a knife that can be fixed to the end of a rifle and used as a weapon
stab or kill someone with a bayonet
(Weapon) A pointed instrument of the dagger kind fitted on the muzzle of a musket or rifle, so as to give the soldier increased means of offence and defence. Originally, the bayonet was made with a handle, which required to be fitted into the bore of the musket after the soldier had fired.
(Machinery) A pin which plays in and out of holes made to receive it, and which thus serves to engage or disengage parts of the machinery.
To stab with a bayonet.
To compel or drive by the bayonet.
To bayonet us into submission. Burke.
Origin: Named after the French town of Bayonne.
a pointed instrument of the dagger kind fitted on the muzzle of a musket or rifle, so as to give the soldier increased means of offense and defense
a pin which plays in and out of holes made to receive it, and which thus serves to engage or disengage parts of the machinery
to stab with a bayonet
to compel or drive by the bayonet
A bayonet is a knife, sword, or spike-shaped weapon designed to fit in, on, over or underneath the muzzle of a rifle, musket or similar weapon, effectively turning the gun into a spear. In this regard, it is an ancillary close-quarter combat or last-resort weapon. However, knife-shaped bayonets—when not fixed to a gun barrel—have long been utilized by soldiers in the field as general purpose cutting implements.
Chambers 20th Century Dictionary
bā′on-et, n. a stabbing instrument of steel fixed to the muzzle of a musket or rifle: military force: (pl.) soldiers armed with bayonets.—v.t. to stab with a bayonet. [Fr. baïonnette, perh. from Bayonne, in France, where it was supposed to have been first made; others derive from O. Fr. bayon, arrow.]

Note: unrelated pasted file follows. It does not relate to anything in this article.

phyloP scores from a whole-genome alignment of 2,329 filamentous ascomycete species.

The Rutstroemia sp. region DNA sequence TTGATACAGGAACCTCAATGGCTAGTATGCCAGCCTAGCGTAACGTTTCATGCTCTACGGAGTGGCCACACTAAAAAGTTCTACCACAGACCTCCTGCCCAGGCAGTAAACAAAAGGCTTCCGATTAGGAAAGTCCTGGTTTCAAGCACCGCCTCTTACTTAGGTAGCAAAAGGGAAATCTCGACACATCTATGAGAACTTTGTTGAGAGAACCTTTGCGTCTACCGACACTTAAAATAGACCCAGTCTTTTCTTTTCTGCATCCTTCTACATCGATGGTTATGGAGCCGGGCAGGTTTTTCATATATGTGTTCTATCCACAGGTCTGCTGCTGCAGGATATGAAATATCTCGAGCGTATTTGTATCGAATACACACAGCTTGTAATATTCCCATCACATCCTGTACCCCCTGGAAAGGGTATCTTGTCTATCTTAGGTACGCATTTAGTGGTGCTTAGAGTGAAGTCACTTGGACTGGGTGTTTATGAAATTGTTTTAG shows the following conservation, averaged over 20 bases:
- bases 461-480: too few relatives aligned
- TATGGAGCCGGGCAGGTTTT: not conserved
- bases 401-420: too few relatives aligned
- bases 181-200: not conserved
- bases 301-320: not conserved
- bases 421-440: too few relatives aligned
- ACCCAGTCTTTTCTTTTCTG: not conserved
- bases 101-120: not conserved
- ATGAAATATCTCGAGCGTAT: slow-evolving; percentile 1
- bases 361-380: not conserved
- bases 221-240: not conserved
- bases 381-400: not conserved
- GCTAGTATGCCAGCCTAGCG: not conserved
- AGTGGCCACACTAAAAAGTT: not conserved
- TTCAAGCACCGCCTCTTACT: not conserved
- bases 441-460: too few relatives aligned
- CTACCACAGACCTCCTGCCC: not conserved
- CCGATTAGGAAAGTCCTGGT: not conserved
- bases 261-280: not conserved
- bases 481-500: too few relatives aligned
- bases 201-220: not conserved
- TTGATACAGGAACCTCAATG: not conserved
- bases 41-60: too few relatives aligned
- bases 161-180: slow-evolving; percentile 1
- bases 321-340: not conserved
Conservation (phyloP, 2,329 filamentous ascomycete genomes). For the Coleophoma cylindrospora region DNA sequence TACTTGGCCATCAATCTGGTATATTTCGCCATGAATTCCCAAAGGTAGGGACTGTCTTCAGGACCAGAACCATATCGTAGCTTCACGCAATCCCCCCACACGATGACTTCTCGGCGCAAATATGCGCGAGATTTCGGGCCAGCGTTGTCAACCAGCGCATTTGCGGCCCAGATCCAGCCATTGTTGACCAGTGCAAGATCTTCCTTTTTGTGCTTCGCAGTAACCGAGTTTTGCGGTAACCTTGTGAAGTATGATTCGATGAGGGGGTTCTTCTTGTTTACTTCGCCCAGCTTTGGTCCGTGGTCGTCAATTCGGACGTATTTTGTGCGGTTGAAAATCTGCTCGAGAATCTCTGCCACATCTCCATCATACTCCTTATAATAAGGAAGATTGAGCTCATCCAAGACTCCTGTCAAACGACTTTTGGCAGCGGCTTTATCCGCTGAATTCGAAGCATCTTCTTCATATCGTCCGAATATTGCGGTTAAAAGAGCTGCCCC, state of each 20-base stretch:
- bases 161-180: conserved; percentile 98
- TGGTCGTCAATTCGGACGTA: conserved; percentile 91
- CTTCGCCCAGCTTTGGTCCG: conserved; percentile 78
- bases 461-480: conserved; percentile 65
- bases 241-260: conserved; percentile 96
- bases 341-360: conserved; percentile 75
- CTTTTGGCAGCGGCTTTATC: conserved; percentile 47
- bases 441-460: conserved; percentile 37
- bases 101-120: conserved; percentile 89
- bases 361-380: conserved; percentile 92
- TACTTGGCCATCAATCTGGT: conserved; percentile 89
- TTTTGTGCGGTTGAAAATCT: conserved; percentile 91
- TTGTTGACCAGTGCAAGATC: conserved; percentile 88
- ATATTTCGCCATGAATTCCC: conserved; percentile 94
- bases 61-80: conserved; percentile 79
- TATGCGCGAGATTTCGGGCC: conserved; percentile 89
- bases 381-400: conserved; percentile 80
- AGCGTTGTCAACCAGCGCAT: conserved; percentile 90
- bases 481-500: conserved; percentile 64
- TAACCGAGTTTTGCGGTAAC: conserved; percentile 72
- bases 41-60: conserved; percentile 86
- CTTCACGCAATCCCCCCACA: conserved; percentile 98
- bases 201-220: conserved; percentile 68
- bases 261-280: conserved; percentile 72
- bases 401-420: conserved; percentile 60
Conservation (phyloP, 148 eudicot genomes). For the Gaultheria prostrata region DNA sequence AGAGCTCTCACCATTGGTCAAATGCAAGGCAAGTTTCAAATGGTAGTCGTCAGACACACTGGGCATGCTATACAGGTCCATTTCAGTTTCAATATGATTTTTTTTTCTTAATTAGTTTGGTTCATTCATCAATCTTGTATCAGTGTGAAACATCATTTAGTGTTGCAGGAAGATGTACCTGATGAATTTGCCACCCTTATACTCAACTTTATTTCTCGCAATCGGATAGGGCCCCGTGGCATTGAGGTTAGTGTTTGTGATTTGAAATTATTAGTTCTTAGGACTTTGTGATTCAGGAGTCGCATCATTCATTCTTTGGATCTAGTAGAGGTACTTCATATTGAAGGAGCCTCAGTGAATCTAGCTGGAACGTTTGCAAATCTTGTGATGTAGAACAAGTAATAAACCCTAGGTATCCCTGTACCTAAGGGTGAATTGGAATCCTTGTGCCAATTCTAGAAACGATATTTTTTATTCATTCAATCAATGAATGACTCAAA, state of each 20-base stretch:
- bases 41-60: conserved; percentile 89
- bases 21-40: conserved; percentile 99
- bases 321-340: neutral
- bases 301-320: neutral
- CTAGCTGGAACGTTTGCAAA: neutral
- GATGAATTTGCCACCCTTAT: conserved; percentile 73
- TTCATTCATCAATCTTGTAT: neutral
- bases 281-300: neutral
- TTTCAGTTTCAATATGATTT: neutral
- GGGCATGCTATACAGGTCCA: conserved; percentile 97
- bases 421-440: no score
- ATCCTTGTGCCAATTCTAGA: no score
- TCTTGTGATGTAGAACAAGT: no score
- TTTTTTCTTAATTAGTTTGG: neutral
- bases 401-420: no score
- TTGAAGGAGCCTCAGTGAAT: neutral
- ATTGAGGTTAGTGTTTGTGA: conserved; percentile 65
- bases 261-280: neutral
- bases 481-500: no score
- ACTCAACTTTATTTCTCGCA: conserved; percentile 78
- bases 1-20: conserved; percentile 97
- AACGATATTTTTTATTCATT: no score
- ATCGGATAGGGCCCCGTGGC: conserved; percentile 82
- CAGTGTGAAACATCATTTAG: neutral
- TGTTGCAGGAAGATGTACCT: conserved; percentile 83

Dictionary of Nautical Terms
[Sp. bayoneta]. A pike-dagger to fit on the muzzle of a musket, so as not to interfere with its firing.
Military Dictionary and Gazetteer
A triangular dagger, made with a hollow handle and a shoulder, to fix on the muzzle of a rifle, so that its presence does not impede either the charging or firing of the piece. It is said to have been invented at Bayonne, in France, about 1647, 1670, or 1690. It was used at Killiecrankie in 1689, and at Marsaglia by the French in 1693, “with great success against the enemy, unprepared for the encounter with so formidable a novelty.” Bayonets are sometimes made in other shapes. See Sword-bayonet and Trowel-bayonet.
Etymology and Origins
Not from the town of Bayonne, but because a Basque regiment in the district of Bayonnetta in 1647, surprised by the Spaniards, stuck their knives into the muzzles of their muskets, and, charging, drove off the enemy with great slaughter.
The numerical value of bayonet in Chaldean Numerology is: 7
The numerical value of bayonet in Pythagorean Numerology is: 1
Examples of bayonet in a Sentence
Because these decisions are better left to the states, and not made at the point of a federal bayonet, Mississippi's public schools should not participate in the president's social experiment.
The people of the South have rejected the constitutional amendment, and therefore we will march upon them and force them to adopt it at the point of the bayonet, and establish military power over them until they do adopt it.
My belief has always been ... that wherever in this land any individual's constitutional rights are being unjustly denied, it is the obligation of the federal government-at point of bayonet if necessary-to restore that individual's constitutional rights.
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Translations for bayonet
From our Multilingual Translation Dictionary
- байонет, щикBulgarian
- baionetaCatalan, Valencian
- bodák, bajonetCzech
- tappi, pistinFinnish
- כידון רובהHebrew
- bajonett, szuronyHungarian
- バヨネット, 銃剣Japanese
- 총검, 銃劍Korean
- штык, багинетRussian
- bajunet, бајонет, bajonet, бајунет, бајунета, bajunetaSerbo-Croatian
- lưỡi lêVietnamese
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